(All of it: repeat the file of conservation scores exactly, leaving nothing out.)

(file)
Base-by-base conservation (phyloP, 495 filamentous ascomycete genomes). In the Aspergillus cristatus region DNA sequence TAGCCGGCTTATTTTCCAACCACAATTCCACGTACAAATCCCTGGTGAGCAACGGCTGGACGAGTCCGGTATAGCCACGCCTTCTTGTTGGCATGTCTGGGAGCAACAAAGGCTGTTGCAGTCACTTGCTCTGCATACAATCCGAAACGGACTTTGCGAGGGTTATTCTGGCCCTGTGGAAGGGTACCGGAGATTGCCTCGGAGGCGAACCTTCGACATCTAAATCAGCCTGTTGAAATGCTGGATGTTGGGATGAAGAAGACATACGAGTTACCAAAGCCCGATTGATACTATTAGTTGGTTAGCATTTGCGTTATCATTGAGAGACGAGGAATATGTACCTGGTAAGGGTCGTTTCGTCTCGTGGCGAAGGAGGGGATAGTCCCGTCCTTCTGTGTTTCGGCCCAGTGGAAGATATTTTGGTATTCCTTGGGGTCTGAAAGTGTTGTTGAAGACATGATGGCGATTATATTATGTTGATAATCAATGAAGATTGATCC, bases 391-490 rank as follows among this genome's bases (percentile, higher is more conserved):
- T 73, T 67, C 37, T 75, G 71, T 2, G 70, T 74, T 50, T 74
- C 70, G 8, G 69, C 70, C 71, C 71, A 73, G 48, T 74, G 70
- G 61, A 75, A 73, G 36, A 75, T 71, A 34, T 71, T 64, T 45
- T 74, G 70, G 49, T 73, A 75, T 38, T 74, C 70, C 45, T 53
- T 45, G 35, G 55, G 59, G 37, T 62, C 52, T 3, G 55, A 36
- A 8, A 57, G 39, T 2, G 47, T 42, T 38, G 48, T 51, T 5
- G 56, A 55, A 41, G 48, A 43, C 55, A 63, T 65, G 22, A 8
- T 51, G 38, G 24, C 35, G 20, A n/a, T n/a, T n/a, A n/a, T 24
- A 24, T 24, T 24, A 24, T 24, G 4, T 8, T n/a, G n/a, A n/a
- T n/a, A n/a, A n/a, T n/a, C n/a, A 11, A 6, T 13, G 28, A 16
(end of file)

Base-by-base conservation (phyloP, 495 filamentous ascomycete genomes). In the Aspergillus cristatus region DNA sequence TAGCCGGCTTATTTTCCAACCACAATTCCACGTACAAATCCCTGGTGAGCAACGGCTGGACGAGTCCGGTATAGCCACGCCTTCTTGTTGGCATGTCTGGGAGCAACAAAGGCTGTTGCAGTCACTTGCTCTGCATACAATCCGAAACGGACTTTGCGAGGGTTATTCTGGCCCTGTGGAAGGGTACCGGAGATTGCCTCGGAGGCGAACCTTCGACATCTAAATCAGCCTGTTGAAATGCTGGATGTTGGGATGAAGAAGACATACGAGTTACCAAAGCCCGATTGATACTATTAGTTGGTTAGCATTTGCGTTATCATTGAGAGACGAGGAATATGTACCTGGTAAGGGTCGTTTCGTCTCGTGGCGAAGGAGGGGATAGTCCCGTCCTTCTGTGTTTCGGCCCAGTGGAAGATATTTTGGTATTCCTTGGGGTCTGAAAGTGTTGTTGAAGACATGATGGCGATTATATTATGTTGATAATCAATGAAGATTGATCC, bases 391-490 rank as follows among this genome's bases (percentile, higher is more conserved):
- T 73, T 67, C 37, T 75, G 71, T 2, G 70, T 74, T 50, T 74
- C 70, G 8, G 69, C 70, C 71, C 71, A 73, G 48, T 74, G 70
- G 61, A 75, A 73, G 36, A 75, T 71, A 34, T 71, T 64, T 45
- T 74, G 70, G 49, T 73, A 75, T 38, T 74, C 70, C 45, T 53
- T 45, G 35, G 55, G 59, G 37, T 62, C 52, T 3, G 55, A 36
- A 8, A 57, G 39, T 2, G 47, T 42, T 38, G 48, T 51, T 5
- G 56, A 55, A 41, G 48, A 43, C 55, A 63, T 65, G 22, A 8
- T 51, G 38, G 24, C 35, G 20, A n/a, T n/a, T n/a, A n/a, T 24
- A 24, T 24, T 24, A 24, T 24, G 4, T 8, T n/a, G n/a, A n/a
- T n/a, A n/a, A n/a, T n/a, C n/a, A 11, A 6, T 13, G 28, A 16